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The Long Goodbye

So, I hope you have all read ‘my news’ by now which (if you haven’t) is that I have reluctantly decided to hang up my CA Chair boots, and after three years in the position will be taking my leave from a position I have thoroughly enjoyed.

If you think I’m being a little vague on the exact date and time of my departure well that’s because it’s currently a little up in the air. While ordinarily I wouldn’t wish to drag this out, I also absolutely recognise that these are not ‘ordinary’ times.

After all, we’ve spent the last year or so talking to each other via Zoom meetings rather than face-to-face, which takes away one of the extraordinary assets and benefits of the CA. That ability to network, to share problems, find solutions and indeed to raise a glass or two in each other’s company.

I’m sure you’ve missed that part as much as me but needs must. And needs must when it comes to my position as Chair because, given those circumstances, I think it’s important that the CA isn’t left with literally an empty ‘Chair’.

To that end, I will be staying on until a new appointment is made or the start of Easter – whichever comes first. I suspect the CA will not be short of quality candidates and I know the Exec already has some very impressive individuals in mind who, if they were to take on the role, would undoubtedly be huge assets to the Association.

I hope, in my three-year term, you have felt a sense of progress being made not just in terms of our campaigning and the results that we have been able to secure, but also internally.

My career history has been spent in a number of trade association roles and I wanted to bring an extra layer of oversight and discipline that I feel are absolutely vital in terms of taking these types of organisations forward.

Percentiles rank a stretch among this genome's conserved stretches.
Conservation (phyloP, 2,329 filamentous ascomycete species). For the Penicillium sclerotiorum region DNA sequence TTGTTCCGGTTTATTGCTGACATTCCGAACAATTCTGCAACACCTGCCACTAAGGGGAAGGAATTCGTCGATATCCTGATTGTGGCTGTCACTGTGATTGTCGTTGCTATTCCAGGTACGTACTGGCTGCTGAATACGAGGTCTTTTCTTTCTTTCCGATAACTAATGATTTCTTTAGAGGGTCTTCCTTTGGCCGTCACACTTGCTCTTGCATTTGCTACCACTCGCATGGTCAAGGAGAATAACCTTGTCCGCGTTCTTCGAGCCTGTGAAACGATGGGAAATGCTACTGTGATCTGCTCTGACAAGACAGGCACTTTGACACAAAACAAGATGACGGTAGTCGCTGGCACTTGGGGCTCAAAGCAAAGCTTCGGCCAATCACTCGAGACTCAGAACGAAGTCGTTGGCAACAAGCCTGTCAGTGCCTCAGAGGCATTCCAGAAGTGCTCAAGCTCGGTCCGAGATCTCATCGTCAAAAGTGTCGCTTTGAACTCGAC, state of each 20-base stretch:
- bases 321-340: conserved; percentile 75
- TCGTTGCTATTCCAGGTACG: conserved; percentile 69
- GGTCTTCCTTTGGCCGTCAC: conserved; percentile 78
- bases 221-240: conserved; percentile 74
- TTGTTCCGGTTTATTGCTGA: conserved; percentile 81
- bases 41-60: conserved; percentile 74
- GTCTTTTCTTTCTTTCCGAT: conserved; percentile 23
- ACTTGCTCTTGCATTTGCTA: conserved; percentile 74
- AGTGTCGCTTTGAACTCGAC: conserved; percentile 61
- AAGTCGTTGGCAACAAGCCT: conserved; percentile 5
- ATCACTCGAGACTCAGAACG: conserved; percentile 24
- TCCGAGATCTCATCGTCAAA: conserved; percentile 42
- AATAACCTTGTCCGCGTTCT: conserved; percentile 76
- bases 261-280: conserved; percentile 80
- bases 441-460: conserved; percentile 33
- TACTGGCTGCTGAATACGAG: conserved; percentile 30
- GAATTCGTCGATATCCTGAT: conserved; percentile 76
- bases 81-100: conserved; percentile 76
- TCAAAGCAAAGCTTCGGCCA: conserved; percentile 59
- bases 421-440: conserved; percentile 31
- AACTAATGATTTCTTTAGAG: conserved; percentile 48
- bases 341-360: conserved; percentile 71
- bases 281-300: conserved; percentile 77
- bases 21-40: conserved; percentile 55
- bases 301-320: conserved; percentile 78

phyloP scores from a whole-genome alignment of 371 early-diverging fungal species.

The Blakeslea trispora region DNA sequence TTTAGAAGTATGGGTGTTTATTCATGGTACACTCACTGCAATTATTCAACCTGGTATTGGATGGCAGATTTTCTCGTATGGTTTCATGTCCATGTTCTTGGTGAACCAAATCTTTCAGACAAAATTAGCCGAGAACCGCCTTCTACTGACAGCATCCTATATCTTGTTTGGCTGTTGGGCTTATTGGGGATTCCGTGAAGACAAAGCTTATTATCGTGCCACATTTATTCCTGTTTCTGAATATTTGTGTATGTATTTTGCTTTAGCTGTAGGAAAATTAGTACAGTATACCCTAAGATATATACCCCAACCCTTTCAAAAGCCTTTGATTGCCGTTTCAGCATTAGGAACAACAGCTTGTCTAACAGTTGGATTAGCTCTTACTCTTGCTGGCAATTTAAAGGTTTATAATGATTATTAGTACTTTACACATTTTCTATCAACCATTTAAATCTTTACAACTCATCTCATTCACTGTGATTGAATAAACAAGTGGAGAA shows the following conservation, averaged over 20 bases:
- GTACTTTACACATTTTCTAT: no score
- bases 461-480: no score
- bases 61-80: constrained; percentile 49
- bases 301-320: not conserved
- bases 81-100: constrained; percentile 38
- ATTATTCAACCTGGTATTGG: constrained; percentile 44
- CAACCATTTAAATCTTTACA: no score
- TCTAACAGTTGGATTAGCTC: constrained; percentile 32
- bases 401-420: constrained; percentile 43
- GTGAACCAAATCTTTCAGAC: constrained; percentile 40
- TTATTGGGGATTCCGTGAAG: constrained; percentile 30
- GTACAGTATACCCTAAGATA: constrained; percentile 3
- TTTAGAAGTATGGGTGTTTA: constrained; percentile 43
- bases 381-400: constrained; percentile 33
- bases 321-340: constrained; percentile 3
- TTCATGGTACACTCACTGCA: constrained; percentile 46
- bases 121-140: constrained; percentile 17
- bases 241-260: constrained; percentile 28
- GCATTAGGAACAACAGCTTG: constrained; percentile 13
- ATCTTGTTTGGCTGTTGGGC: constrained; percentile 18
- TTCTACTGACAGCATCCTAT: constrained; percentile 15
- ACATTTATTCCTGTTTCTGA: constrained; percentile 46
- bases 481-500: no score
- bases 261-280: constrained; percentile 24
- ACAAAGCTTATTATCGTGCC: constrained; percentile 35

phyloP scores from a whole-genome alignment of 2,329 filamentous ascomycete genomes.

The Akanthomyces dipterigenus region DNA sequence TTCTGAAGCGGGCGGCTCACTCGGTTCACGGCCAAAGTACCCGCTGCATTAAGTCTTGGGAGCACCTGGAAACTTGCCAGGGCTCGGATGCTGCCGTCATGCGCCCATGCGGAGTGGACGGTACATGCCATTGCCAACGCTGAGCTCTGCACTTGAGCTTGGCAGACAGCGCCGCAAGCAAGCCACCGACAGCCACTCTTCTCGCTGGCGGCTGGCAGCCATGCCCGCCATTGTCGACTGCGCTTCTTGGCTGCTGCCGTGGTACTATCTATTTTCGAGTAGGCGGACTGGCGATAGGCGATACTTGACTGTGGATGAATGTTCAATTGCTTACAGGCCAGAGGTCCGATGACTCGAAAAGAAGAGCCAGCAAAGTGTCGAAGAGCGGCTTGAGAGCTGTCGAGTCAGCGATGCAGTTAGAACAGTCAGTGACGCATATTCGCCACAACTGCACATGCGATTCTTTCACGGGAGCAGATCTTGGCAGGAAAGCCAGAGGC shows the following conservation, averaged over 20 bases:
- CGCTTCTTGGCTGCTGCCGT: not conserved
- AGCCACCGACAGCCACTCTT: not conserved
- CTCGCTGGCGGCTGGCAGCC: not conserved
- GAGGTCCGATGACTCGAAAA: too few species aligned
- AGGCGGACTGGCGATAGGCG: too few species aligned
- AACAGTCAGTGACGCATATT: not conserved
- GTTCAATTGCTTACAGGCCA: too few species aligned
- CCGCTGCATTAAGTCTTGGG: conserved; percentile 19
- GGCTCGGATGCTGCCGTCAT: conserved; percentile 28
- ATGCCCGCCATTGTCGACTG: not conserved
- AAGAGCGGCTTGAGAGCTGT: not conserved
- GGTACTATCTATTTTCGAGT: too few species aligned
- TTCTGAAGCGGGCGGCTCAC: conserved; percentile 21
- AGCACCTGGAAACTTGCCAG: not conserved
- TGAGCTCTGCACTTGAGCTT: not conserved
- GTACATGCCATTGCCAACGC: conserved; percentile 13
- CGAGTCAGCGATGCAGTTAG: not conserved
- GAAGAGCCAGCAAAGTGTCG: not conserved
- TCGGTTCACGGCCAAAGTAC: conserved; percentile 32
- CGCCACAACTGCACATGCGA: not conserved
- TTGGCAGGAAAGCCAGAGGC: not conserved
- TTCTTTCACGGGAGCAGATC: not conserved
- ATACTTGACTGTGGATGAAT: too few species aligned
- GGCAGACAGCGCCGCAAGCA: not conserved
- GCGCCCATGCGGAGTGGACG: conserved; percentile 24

Certainly, when you are on the front foot as much as the CA is, it can be difficult to rein yourself in, but that is also needed sometimes. As an Exec you need to take the membership with you and reflect their concerns, wants and needs, not what you think they might be.

You need a robust system and process which I hope I have helped instil, and with that foundation you can then go off and do great things and bring great results. The recent announcements around leasehold reform from the Government is proof positive of that.

It’s also been my intention to bring the industry together, not just the various conveyancing bodies and organisations, but all those who have a vested interest in improving the homebuying and selling process, because I think we all know that the power of our voice is much stronger when we are united, rather than when we are playing the blame game.

I will save some of my thanks for next month’s blog which will certainly be my last, but needless to say that I hope you as members have been able to see how the CA has moved in the right direction over the last three years. Certainly, the level of engagement we get from all types of members, and the good things I hear from many in the industry, suggests we have made major strides.

There is clearly still a lot to do, and over the last year, it has been far more challenging than I think many of us imagined it would be. We have kept going however and the energy, passion and sheer bloody-mindedness of everyone involved in the CA has been an inspiration and without doubt contributed to some major wins, and some new ones just within touching distance.

I will issue my last hurrah next month and, in the meantime, I hope you are coping with lockdown, with working from home, and with the incredible volume of work you are faced with.

And I also hope that, by the time you hear from me again, we will also have received some further good news on that stamp duty holiday taper/extension we all believe is absolutely necessary. There is always something to fight for.

Paul Smee is Non-Executive Chair of the Conveyancing Association (CA)

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